Firms have realized communications require an effort far beyond the “build it and they will come” approach. However, a series of lunch-and-learn sessions, while helpful, are not independently enough either. New implementations require what is, in essence, an internal marketing plan complete with materials that articulate both the benefits and “how-to” information.
7) Access to immediate help
Few things are more frustrating for an attorney, who is trying to complete work for a client and has to pause to fiddle around looking for a button to click on a new system. Sure, vendors have put greater emphasis on user experience (UX) and training programs can help mitigate this sort of issue, but these won’t catch every misunderstanding. Before an implementation is undertaken, successful firms develop plans to provide immediate support for users.
One technique we’ve seen work well is the concept of “floorwalkers.” When a firm begins the initial roll-out, a floorwalker is present to help staff with a question or challenge immediately. This does not require a support ticket request and it’s not a help desk function, rather it’s literally providing a dedicated subject matter expert (SME) on the floor during implementation.
Implementations are a Journey, not a Destination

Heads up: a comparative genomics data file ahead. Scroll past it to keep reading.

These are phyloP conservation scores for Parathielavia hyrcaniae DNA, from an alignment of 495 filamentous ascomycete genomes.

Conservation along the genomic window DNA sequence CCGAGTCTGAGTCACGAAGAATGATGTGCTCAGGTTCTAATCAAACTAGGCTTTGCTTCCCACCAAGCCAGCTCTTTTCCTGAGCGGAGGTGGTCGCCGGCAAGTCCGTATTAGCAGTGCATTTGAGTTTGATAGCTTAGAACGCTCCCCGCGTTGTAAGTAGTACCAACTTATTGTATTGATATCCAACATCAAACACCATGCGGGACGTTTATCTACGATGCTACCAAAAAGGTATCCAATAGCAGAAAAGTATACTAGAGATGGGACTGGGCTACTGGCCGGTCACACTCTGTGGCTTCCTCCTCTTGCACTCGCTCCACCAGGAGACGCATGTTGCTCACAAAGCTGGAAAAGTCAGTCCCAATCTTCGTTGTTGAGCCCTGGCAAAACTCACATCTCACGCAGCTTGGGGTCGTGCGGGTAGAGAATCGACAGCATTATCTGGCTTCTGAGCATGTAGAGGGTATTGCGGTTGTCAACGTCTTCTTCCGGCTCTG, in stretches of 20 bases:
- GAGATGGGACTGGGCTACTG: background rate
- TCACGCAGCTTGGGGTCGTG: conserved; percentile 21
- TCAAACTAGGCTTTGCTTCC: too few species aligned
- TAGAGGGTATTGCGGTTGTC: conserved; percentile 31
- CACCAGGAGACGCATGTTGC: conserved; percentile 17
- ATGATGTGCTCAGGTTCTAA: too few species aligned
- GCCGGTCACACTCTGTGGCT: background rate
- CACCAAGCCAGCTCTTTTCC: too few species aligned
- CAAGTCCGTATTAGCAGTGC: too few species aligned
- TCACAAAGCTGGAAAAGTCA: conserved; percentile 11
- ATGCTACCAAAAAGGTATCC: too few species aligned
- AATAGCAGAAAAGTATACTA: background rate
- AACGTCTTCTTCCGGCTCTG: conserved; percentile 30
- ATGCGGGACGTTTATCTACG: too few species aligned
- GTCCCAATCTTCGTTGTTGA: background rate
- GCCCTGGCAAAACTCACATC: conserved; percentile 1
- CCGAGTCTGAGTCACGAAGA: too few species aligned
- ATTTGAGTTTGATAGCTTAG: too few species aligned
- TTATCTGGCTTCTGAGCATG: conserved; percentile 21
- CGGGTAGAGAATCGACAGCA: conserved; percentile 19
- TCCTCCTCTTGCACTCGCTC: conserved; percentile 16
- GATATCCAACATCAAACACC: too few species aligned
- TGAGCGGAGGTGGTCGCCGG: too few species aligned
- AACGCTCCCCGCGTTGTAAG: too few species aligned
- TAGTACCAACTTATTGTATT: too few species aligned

A successful technology implementation never really ends. This brings us back to the notion that implementations are undertaken not merely to be completed – they are done to provide a tool to solve a problem.
Modern systems begin collecting data to help solve problems almost immediately. Law firms are able to understand how long a pre-bill sat on a fee-earner’s desk, how much time it took in the review and how many times the narrative was edited.
This is all information a firm can analyze and benchmark for continuous process improvement. It’s also a means to ensure a law firm can avoid investing the time and resources into a product and only wind up using a small fraction of the capabilities available.
- Think Tank: Your Firm 2020: The Essential Triad in Legal Technology
- White Paper: Key Factors to Consider When Choosing a Practice Management System
- 2015 ILTACON Session: Don’t Just Implement. Adopt! (audio + presentation)